1. The article stated that China is becoming less able to grow as much corn as it consumes. What will the effect of this be on agriculture globally?
  2. The article also shared the fact that in the last decade the China economy has exploded. What has this done to the demand of meat in China? 
  3. Although China is seeing a decline in corn production this year the article stated that there is not likely to be a large impact on prices globally. Why is this? 
  4. What has corn production (decline or growth) looked like since 2010? As a result to this what has the Chinese government done for farmers in China? Should the government continue this practice? Explain all of your responses.

Thursday, November 6, 2014

Agriculture is the Key

The United States Secretary of Agriculture, Tom Vilsack, recently spoke of the importance of agriculture to our global economy and the United States impact on it. Linked you will find a summary of Vilsack's comments and thoughts in moving agriculture forward and improving food needs worldwide. Read through the linked article and use the discussion questions below to guide your conversations in classrooms, coffee shops, and community groups!

Vilsack: Ag at the Center of Strengthening World Economy

Discussion Points

  1. Vilsack mentioned "Agriculture is often not fully appreciated." Why is this? What could be done to change this?
  2. The impact of climate on agriculture was emphasized. What is the U.S. doing to monitor climate's effects on agriculture? What is the value in this?
  3. Recently the USDA announced the open data initiative to share data. What does this mean for agriculture? What are the possibilities? 
  4. It was stated that there is a need for cooperation with other countries in biotechnology policy. What is the importance of this and how do we go about this in your opinion?
  5. Vilsack stated “It has been tough to convince Congress to continue to invest in agriculture research to the same extent they invest in health research.” Do you feel this should be the case? Why or why not?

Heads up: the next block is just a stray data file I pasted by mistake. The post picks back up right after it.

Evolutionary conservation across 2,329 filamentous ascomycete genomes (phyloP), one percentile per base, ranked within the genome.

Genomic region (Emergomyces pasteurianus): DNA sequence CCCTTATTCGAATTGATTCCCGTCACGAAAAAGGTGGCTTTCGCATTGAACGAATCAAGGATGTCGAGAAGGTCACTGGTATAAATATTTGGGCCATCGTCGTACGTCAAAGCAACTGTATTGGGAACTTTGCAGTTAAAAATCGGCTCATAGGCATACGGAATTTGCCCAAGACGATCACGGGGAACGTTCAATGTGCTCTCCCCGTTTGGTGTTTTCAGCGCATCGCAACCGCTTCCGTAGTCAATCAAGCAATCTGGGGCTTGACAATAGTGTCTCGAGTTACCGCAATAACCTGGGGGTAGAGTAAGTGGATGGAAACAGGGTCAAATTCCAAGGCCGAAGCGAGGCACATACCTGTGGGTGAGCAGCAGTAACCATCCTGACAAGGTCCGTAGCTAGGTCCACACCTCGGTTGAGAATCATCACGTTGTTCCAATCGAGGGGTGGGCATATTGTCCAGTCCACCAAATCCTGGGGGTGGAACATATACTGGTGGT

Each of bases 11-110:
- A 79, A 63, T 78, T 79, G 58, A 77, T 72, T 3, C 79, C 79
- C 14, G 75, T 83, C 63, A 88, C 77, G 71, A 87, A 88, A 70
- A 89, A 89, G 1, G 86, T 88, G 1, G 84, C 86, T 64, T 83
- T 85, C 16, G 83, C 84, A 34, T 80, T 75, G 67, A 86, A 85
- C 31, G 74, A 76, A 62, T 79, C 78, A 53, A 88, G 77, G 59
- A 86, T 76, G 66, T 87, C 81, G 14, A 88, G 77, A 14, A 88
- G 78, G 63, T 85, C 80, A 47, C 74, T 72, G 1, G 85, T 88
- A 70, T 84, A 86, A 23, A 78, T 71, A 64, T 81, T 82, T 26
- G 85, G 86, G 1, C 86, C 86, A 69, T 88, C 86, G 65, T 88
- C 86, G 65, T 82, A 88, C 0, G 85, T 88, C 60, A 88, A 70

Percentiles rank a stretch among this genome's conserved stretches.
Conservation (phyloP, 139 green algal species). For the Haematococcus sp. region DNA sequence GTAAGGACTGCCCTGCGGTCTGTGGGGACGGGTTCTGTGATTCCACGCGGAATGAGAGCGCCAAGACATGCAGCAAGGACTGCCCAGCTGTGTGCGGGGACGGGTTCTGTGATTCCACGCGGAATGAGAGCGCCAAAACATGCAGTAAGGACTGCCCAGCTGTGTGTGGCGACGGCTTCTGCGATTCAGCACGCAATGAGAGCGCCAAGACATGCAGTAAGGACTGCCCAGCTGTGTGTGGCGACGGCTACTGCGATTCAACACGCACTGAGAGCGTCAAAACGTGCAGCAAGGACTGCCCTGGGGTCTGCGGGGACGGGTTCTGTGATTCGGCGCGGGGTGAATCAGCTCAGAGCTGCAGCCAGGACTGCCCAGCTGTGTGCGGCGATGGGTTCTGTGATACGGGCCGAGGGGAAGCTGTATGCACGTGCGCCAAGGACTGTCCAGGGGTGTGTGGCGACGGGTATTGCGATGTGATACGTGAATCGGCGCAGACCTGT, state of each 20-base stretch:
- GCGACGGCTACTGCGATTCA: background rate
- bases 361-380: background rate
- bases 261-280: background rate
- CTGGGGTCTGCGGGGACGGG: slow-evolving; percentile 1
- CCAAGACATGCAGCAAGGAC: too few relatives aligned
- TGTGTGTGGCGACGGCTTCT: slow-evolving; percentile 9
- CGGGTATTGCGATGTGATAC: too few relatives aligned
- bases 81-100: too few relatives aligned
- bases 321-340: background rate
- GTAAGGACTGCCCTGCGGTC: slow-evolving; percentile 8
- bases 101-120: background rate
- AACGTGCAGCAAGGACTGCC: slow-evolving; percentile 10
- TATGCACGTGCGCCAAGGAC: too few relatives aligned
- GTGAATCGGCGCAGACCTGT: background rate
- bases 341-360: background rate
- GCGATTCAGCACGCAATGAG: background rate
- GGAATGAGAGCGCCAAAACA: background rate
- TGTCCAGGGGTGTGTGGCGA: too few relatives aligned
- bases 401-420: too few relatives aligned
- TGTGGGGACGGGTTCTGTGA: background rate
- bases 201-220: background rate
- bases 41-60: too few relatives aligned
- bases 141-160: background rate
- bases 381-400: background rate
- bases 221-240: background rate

Wednesday, October 22, 2014

COOL's Ramifications

Today I am sharing an article on COOL (Country of Origin Labeling) policy in the U.S. and how it is affecting agriculture and potentially the entire U.S. economy. The World Trade Organization recently has released a statement that the COOL policy is not fair to beef industry imports from Canada and Mexico. Along with the original article I have linked a document from Canada that lists products that could be retaliated against. Mexico has yet to release their list. After looking over the linked articles discuss the points below.

COOL and WTO Ruling Article

Canada Retaliation List

Discussion Points

  1. Explain COOL and what it's purpose is? 
  2. Look at the retaliation list from Canada that is a possibility. Discuss the list. Are you surprised by products on the list? 
  3. If Canada and Mexico retaliate what would the ramifications be for farmers in the U.S.? What would be the overall impact on the U.S. economy? 
  4. It is a delicate balance between keeping the peace between those demanding COOL and the WTO. What would be your suggestion to the two parties?

Saturday, October 18, 2014

Challenge Accepted!

The third day of the Borlaug Dialogue concluded Friday afternoon. Throughout the three days of the conference many times it was asked, "Are we ready to face the greatest challenge in human history? Can we sustainably feed 9 billion people by 2050?" While there was much debate and dialogue in all areas affecting world food production, I believe all can say "Challenge Accepted!" We all have different roles and ways we can contribute, but it will take all working towards this common goal to achieve it. Below are highlights and key discussion points form Friday. Although the 2014 Norman Borlaug Dialogue has concluded in Des Moines do not let the dialogue stop in your home communities and around the world. Continue the dialogue and lets work towards feeding 9 billion by 2050! Challenge accepted.